So that is the state of play: customers are ambivalent about automation in customer services, but mainly because they don’t know quite how it applies to them. Businesses, though aware of the need to automate, seem to encounter enormous challenges in implementation. Where is it all going wrong?
Where does automation find its true home?
I know from experience that, in a product demo setting, it’s usually the most cutting edge automation solutions that generate the most immediate enthusiasm. Showing off a sophisticated conversational assistant that can handle millions of queries has a “wow factor” which is guaranteed to capture an audience’s imagination.
Experience has also taught me that the most genuinely transformational automation solutions fulfill relatively simple functions. Let’s think for a moment about the primary causes of customer complaints. These boil down to just three broad categories: having to wait, having to repeat themselves, and being transferred.
There are automation solutions for each of these issues. What’s more, they are the kind of automation solutions that customers have no objection to; the kind that they will never even be aware of. Let’s look at these problems and a possible solution for each.
#1 Why do I have to wait on hold?
Waiting is a resource issue that occurs when a contact center has more incoming calls than available agents. Hiring more agents is too expensive to be practical. Self-service is essential, but implementation is a marathon, not a sprint.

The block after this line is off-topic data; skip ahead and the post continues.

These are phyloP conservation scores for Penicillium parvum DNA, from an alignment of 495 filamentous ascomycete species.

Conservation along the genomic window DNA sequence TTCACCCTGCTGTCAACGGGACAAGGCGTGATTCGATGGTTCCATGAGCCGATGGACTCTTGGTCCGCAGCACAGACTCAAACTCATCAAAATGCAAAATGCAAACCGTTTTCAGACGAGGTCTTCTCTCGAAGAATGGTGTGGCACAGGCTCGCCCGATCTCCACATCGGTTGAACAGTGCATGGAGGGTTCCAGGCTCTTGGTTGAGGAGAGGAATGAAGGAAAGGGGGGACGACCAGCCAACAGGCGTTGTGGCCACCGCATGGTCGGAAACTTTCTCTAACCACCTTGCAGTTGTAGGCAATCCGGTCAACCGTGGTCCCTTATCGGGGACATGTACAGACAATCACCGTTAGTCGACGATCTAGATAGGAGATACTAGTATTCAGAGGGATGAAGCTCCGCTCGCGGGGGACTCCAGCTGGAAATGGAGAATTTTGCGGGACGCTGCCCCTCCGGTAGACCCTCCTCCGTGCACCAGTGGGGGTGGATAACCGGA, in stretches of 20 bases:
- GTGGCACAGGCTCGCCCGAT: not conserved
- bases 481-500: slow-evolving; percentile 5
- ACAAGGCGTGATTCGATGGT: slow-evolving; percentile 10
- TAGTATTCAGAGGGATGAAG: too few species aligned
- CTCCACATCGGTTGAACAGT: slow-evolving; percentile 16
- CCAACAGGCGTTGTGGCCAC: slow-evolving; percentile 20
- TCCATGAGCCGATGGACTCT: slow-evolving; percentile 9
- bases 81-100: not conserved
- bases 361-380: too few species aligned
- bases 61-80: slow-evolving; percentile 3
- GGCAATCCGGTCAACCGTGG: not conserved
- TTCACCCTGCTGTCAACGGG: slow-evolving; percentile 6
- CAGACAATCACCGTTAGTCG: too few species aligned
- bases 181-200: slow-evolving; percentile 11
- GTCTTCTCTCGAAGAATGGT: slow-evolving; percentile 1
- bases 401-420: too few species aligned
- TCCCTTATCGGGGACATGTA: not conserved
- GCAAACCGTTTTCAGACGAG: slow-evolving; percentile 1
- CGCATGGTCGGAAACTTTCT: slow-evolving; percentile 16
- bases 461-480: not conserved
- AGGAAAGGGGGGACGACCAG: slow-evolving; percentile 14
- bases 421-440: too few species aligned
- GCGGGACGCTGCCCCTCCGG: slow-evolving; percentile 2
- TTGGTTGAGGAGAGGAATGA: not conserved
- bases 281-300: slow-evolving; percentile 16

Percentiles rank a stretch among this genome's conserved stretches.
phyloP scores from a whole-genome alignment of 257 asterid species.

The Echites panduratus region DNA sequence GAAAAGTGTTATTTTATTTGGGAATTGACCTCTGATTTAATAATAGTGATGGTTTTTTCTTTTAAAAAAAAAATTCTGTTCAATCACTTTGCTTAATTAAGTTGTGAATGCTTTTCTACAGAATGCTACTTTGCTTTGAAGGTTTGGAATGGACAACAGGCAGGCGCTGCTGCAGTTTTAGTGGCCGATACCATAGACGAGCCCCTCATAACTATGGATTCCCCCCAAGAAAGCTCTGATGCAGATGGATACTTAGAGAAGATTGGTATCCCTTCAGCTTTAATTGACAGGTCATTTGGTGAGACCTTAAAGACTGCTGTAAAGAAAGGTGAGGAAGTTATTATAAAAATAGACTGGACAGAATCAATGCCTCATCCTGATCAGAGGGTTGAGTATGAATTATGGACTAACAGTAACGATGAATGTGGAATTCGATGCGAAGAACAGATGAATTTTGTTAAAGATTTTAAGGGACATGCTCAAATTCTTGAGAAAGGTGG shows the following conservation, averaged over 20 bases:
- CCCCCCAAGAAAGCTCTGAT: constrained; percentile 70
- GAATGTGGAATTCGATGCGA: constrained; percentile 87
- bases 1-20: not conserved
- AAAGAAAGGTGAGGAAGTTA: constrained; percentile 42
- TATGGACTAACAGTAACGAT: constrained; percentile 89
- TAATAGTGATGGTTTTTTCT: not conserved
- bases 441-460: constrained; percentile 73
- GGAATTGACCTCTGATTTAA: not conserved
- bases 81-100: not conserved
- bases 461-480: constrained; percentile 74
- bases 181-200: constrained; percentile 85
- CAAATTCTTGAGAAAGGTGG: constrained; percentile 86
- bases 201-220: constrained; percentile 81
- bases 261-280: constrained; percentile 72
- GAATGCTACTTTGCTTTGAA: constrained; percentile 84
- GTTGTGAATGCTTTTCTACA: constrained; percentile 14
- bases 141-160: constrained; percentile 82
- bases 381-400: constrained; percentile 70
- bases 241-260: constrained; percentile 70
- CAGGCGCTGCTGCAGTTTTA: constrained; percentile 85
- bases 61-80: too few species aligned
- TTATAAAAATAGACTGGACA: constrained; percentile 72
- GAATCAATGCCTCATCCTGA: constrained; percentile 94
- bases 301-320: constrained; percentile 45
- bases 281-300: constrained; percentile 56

One of the most consistently popular and practical solutions is virtual queuing; three quarters of customers find the idea “highly appealing”. Customers enter a queue when they call and, if no agents are immediately available, they are given the option to hang up and receive an outbound call.
70% of customers say that they become highly frustrated waiting on hold, not because of the wait itself but because of the specific “hold experience”. So is it practical to offer a virtual queue?
It is, but only when several distinct steps are automated. First, the customer must be identified, either by their phone number or information they’ve provided during the call.
Second, the offer of an outbound call must be made within IVR, based on some defined logic such as current waiting times or customer lifetime value.
Third, the customers who accept and hang up must either be entered into the outbound call queue or offered a specific time slot.
Fourth, the call must be placed automatically and linked to an agent who simultaneously receives the caller’s information.
This is conceptually simple for the customer, agent, and the business as a whole. It’s a far superior service option from the customer perspective. And, from a resources perspective it achieves something all planners want: it moves calls away from peak times and into periods of low volume.
We have found one good home for automation.
“The companies that derive value from automation are those that build the right foundation. They establish the right process for identifying opportunities, apply different technologies, robust governance, the right operating model, and engage with IT and business. Taking a longer-term strategic view and building the right foundations are the main differentiators.”Alex Bentley, McKinsey
#2 Why do I have to repeat myself?